Q. While still employed in the federal government, can I re-deposit the money I have withdrawn to an outside IRA back into the TSP prior to full retirement? A. You may transfer an eligible (contains no after-tax money) IRA balance into your TSP account at any time.
Q. My husband and I are 51. We will retire in about 10 years. How do we find the right financial advisor that will help us understand what we need for retirement, and what we need to do if we won’t have enough to meet our needs?
Q. My daughter is 20 and just entered the military, hopefully to make a career of it. She is contributing 10 percent to her traditional TSP and $25 per month to her Roth TSP. Her traditional TSP is fully invested in the G Fund (this was automatic and she didn’t know enough to change anything). Wouldn’t it be better for her to put the maximum amount she can afford into the Roth TSP before putting anything into the traditional? She will probably be making quite a bit more money when she retires than what she makes now. If not, what…
Q. I retired in December at age 60 under FERS and my TSP is in the L fund because I plan to start drawing down to supplement my pension. My plan is to withdraw 4 percent per year based on a rate of return of 4.46 percent. The amount of my account is $249,972, which has not been touched yet. I’ve sought the advice of several financial planners who have consistently advised me to roll over my account into a self-directed IRA due to the risk of interest/inflation’s effect on the bonds in the L portfolio, as well as the…
Q. My mother recently passed away and left me $30,000 from her traditional IRA. Can I transfer this to my TSP? Would there be any penalties or tax hits? A. Special distributions rules apply to a Beneficiary IRA account, and it is not eligible to be transferred into your TSP account.
Q. Since catch-up contributions must be renewed each year, is it possible to make non-payroll cash contributions? Or are all non-IRA rollovers required to be payroll contributions? A. You may not make direct contributions to your TSP account. The only way in is through payroll deferral or transfer from an eligible retirement account.
Q. Can you please provide a citation to your assertion that an annual leave payout is not considered earned income and cannot serve as the basis for IRA contributions? A. See the sections on what is, and what is not, compensation on Page 8 of IRS Publication 590. I believe it is considered deferred compensation, but in the end, how you should proceed is a question for your tax preparer.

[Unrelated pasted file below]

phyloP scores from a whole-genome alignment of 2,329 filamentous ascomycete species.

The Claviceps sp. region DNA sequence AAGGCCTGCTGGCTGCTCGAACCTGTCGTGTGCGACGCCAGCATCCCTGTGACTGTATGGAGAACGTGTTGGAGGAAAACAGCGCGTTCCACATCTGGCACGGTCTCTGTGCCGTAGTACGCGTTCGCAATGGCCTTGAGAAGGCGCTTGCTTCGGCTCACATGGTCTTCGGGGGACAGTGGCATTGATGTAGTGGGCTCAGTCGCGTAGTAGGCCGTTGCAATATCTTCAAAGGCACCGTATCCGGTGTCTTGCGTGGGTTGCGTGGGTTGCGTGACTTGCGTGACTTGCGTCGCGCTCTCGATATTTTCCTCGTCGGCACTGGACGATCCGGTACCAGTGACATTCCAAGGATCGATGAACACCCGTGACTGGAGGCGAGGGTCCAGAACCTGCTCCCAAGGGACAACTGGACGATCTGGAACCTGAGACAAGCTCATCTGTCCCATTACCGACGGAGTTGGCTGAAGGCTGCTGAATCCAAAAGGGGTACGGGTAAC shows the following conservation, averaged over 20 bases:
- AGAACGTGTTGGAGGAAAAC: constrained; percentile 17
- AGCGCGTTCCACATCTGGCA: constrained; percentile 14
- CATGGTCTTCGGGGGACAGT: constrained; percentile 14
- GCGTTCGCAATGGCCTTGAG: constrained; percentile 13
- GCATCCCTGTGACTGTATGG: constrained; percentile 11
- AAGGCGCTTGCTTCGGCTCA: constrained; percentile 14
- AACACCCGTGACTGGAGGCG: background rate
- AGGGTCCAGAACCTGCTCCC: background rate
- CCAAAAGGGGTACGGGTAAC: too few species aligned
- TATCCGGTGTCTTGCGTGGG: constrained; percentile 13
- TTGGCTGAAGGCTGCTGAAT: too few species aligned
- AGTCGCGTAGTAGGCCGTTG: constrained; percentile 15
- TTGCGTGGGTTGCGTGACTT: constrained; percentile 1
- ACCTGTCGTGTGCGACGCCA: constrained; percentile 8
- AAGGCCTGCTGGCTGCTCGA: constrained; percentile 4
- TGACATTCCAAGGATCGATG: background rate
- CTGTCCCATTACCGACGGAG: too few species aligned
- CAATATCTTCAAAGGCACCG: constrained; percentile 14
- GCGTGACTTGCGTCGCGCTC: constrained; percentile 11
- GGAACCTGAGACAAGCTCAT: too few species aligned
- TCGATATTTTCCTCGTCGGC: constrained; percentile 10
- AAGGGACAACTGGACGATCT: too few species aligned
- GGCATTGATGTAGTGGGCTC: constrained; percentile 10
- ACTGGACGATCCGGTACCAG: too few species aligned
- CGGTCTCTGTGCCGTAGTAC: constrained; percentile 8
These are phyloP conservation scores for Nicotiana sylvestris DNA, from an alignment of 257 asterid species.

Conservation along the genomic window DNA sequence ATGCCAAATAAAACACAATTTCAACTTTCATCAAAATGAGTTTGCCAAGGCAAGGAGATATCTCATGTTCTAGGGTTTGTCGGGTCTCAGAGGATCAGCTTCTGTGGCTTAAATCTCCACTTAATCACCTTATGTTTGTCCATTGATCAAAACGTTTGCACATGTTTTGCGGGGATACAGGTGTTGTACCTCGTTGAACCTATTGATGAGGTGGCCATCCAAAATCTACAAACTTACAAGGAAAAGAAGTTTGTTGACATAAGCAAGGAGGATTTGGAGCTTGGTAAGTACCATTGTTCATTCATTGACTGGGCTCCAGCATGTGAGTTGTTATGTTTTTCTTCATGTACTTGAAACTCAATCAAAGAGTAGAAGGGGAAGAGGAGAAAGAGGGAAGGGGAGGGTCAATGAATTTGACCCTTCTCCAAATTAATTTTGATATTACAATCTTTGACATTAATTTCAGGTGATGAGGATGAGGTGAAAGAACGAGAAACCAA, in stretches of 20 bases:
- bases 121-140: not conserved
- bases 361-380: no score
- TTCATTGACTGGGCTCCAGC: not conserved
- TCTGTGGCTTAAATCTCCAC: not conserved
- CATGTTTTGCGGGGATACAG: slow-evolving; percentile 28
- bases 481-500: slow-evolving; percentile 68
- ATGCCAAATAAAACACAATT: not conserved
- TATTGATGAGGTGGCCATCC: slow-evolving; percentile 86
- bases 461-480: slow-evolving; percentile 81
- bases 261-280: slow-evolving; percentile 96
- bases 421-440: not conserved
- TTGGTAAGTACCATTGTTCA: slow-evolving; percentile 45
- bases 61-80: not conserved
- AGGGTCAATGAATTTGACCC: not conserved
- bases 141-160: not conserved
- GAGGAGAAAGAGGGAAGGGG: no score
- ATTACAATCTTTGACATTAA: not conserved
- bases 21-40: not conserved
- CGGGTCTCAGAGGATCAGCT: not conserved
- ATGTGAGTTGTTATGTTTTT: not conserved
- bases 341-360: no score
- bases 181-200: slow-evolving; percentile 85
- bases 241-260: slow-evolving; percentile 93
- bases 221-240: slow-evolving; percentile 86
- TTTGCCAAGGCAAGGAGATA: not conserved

Q. I plan on retiring with 31 years of service at age 57. I have both the Regular TSP and the Roth TSP. I plan to withdraw my Thrift Savings Plan in a single payment. Can I transfer 100 percent of the Regular TSP to a Traditional IRA, but take the Roth TSP funds as a direct withdrawal without penalty? A. I believe so, as long as you have held the Roth account for at least five years. You should consult a tax adviser for specific advice before you proceed.
Q. I have three IRA accounts and I turned 70 in March. Do I combine the three to figure the required withdrawal? What would the tax be if I do a lump-sum withdrawal from all three? A. You must obey the aggregations rules for calculating your IRA RMD spelled out in IRS Publication 590. The taxable portion of each withdrawal will be added to your tax return as ordinary income for the year, where the tax you owe on the withdrawal will be calculated. Whoever prepares your tax return for the year of the withdrawal is responsible for making sure…
Q. Can I take my money out of the TSP and pay the penalty? Is there any way to get all my money out without having to retire or quit? If so, can I then move it into another self-directed IRA? A. The only ways to remove money from your TSP account before reaching age 59-1/2 while you are still a federal employee are: a loan and/or an in-service financial-hardship withdrawal. Neither of these may be rolled into an IRA account.